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Guess Who's 60 -- and Sexy?

By
WebMD Feature

Aug. 13, 2001 -- Ann-Margret was known as America's sex kitten when she rocketed to fame in the early 1960s. In the '70s she made her mark as a serious actress, with Academy Award nominations for her roles in Carnal Knowledge and Tommy. Along the way she conquered Las Vegas, starred in critically acclaimed television dramas, and battled back from a near fatal on-stage accident.

Now the actress is taking on a new role as spokeswoman for a campaign to raise awareness about the bone-thinning disease known as osteoporosis. She is still stunning, still sexy, but she is also something else. Ann-Margret turned 60 three months ago, and she wants the world to know about it.

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"Sixty is just a wonderful time of life, because you know yourself," she tells WebMD. "It was so different 30 years ago. When someone turned even 40 it was a major deal. They were considered to be on a downward spiral. And 50 ... my goodness!"

The actress says she had no hesitations when approached by the "What 60 Looks Like Now" campaign, even though it meant going public with her age. The education effort is sponsored by the National Council on the Aging, with financing from Merck pharmaceuticals, which manufacturers the osteoporosis drug FOSAMAX.

"Everyone knows everyone's age in Hollywood anyway," she says. "It is true that Hollywood is still obsessed with age, but who cares? Who really cares? This is just so important."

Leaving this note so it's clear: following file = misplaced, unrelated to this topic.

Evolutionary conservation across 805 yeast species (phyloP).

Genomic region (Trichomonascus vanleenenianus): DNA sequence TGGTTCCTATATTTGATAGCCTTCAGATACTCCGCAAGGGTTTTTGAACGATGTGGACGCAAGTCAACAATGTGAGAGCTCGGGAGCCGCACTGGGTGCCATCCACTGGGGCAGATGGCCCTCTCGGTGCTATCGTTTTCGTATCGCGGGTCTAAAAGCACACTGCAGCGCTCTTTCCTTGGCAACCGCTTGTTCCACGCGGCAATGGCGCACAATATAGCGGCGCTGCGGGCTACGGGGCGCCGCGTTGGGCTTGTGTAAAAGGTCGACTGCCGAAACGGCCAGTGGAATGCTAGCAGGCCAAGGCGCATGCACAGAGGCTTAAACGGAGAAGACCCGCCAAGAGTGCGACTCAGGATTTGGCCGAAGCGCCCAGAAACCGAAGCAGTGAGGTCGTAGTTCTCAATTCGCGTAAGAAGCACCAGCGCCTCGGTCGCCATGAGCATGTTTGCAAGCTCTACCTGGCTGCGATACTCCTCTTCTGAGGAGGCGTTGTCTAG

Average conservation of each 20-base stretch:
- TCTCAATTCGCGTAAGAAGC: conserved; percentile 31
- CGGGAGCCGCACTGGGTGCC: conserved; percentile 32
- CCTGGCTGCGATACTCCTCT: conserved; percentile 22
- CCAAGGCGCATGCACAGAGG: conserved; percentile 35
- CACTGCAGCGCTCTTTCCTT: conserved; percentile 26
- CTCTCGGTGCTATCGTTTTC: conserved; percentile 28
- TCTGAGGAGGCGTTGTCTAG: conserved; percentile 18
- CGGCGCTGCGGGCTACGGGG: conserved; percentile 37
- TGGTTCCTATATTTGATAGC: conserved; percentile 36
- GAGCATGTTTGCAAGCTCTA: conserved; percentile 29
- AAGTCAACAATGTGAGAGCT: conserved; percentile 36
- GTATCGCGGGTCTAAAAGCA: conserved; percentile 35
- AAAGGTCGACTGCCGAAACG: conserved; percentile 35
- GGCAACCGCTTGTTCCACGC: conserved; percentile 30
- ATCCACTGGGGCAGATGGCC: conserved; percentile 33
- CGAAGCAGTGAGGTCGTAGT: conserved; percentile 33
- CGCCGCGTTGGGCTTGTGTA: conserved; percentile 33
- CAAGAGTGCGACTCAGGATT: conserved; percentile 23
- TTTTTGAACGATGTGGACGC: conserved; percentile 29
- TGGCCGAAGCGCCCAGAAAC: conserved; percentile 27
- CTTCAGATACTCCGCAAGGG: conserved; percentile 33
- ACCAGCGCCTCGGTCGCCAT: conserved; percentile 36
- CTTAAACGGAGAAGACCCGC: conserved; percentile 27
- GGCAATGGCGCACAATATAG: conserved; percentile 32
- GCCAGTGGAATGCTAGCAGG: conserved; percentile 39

She says women who stay active and fit should not fear aging, and a survey commissioned by the campaign suggests many don't. Of 400 60- to 69-year-old women participating in the survey, 56% said they were more active and healthier than they had expected to be at that age, and 70% said their 60s were the best time of their lives.

However, while almost all the women questioned agreed that maintaining good health is important, only about half of them had undergone a bone density test designed to identify osteoporosis.

"The one thing that I want to get out there, especially to postmenopausal women, is that they should call their doctor, make an appointment, and find out if a bone density test is right for them," the actress says. "The test is so simple. You don't even take off your clothes. It takes about seven minutes, and it's painless. There is nothing to it."

Bone Thinning Is Preventable

Approximately 23 million American women and 5 million men have osteoporosis, and some 1.5 million fractures are associated with the bone-thinning disease each year. Fractures caused by osteoporosis are more common in women than heart attack, stroke, and breast cancer combined, and a woman's risk of having a hip fracture at some point in her life is equal to the combined risk of developing breast, uterine, and ovarian cancer.

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